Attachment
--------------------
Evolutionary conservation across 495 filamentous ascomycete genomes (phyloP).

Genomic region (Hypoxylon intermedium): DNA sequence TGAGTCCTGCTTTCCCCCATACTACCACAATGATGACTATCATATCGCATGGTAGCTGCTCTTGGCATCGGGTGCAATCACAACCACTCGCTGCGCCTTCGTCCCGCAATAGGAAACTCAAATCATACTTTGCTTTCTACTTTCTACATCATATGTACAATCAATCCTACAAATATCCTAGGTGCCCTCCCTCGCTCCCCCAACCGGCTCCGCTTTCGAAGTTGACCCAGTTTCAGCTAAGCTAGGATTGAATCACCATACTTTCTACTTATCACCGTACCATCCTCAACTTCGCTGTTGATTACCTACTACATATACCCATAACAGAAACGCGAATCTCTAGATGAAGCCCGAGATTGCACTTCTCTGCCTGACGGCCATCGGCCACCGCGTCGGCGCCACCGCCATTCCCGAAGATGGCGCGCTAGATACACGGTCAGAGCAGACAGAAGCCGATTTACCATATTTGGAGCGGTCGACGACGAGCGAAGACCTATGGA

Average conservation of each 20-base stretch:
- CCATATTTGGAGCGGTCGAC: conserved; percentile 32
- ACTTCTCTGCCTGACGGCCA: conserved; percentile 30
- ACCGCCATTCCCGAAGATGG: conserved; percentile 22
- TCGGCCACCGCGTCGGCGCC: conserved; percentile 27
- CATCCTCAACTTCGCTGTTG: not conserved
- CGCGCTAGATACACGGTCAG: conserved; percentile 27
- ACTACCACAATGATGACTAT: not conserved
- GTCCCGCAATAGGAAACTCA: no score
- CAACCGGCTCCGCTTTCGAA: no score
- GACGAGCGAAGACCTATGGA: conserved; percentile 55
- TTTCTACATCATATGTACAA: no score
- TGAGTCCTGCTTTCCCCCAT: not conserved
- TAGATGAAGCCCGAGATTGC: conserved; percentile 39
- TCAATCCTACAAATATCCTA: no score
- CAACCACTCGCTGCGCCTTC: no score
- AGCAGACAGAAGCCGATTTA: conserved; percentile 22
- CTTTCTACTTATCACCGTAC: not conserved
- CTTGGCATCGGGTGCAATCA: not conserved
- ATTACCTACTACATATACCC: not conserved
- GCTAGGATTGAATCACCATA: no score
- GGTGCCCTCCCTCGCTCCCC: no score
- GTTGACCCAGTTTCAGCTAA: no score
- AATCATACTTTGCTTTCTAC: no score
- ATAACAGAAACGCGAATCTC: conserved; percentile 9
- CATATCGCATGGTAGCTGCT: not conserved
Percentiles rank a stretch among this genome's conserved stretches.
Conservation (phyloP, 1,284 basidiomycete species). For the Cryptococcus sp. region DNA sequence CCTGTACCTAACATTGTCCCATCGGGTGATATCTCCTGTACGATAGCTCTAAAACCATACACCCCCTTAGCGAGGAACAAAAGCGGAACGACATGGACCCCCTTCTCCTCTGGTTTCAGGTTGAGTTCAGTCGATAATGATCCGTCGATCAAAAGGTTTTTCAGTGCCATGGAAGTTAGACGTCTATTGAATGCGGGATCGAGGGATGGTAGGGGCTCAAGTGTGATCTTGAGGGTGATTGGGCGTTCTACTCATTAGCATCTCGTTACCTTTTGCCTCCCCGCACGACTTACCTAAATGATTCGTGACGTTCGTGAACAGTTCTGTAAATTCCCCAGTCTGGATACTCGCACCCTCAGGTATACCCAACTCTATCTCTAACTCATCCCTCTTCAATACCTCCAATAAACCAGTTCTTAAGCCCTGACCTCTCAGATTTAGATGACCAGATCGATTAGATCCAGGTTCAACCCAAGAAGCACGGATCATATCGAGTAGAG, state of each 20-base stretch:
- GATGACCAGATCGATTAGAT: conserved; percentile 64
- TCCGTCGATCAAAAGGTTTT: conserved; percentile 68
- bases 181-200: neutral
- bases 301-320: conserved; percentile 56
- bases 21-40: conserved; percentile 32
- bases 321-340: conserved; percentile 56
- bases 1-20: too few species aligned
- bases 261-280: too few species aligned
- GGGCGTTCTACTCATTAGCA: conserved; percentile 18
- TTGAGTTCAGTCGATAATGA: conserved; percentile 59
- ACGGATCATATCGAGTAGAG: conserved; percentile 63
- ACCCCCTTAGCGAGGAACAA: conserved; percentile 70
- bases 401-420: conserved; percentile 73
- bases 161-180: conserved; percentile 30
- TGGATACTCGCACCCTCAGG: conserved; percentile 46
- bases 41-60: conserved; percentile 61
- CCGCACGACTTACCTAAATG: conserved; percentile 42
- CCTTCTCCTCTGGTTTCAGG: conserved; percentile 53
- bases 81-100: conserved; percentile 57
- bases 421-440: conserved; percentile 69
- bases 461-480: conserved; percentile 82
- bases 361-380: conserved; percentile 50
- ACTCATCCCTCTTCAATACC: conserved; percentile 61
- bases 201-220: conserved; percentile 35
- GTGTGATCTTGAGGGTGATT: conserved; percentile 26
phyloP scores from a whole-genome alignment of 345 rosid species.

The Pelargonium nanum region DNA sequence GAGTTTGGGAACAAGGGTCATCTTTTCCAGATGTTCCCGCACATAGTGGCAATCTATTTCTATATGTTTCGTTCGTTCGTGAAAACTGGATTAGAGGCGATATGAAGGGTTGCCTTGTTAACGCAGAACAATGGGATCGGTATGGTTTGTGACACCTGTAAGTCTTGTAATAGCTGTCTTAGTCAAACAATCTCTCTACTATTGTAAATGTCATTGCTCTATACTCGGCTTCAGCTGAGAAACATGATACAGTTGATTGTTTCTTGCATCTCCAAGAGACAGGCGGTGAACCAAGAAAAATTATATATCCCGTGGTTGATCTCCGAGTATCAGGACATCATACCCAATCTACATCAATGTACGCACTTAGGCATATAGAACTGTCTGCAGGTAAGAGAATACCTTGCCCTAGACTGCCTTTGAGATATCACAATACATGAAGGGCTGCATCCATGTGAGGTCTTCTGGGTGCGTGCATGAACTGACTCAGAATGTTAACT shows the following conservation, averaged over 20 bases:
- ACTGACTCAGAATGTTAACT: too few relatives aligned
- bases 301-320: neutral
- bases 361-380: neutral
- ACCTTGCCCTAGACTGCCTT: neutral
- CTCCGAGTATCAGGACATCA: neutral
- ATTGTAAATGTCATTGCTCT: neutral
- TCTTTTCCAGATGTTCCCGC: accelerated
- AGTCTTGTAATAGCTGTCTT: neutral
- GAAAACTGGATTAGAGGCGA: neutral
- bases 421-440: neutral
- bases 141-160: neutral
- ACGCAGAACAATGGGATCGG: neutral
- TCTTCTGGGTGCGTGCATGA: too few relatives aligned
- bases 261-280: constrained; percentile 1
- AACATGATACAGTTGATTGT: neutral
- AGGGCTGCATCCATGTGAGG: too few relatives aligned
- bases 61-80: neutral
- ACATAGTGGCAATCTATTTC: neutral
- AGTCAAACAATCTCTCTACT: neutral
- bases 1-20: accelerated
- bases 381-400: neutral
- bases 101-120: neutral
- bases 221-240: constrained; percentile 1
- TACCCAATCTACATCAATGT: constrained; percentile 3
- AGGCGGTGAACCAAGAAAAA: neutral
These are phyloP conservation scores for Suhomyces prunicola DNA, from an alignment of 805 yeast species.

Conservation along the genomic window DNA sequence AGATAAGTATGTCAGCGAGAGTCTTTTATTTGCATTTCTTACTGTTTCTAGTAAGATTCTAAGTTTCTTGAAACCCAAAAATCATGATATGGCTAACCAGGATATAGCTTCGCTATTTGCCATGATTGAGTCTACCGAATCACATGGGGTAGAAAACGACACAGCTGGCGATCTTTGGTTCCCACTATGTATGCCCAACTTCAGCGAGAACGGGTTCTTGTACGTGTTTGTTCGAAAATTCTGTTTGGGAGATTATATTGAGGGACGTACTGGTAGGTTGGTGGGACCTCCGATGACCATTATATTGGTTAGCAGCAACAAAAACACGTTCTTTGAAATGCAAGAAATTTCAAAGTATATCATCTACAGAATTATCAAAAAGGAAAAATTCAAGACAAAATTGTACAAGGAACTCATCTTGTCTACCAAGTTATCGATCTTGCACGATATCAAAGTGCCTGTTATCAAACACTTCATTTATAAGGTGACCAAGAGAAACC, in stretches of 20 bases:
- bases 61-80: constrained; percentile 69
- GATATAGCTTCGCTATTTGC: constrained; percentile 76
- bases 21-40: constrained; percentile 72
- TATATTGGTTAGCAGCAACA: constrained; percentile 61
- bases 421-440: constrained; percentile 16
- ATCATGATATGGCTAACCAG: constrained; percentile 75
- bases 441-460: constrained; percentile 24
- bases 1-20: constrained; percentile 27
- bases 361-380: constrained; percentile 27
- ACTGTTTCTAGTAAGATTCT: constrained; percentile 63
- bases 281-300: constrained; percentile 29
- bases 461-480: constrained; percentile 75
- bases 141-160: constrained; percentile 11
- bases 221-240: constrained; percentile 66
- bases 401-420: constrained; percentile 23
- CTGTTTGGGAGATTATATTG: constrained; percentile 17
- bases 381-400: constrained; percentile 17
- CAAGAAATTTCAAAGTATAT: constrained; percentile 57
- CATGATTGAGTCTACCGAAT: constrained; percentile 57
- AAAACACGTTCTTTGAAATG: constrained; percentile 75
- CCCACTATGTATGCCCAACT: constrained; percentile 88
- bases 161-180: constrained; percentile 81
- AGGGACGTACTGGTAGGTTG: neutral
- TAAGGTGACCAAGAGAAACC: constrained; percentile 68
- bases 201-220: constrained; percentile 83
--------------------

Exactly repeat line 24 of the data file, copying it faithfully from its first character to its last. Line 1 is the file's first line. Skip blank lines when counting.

- GGTGCCCTCCCTCGCTCCCC: no score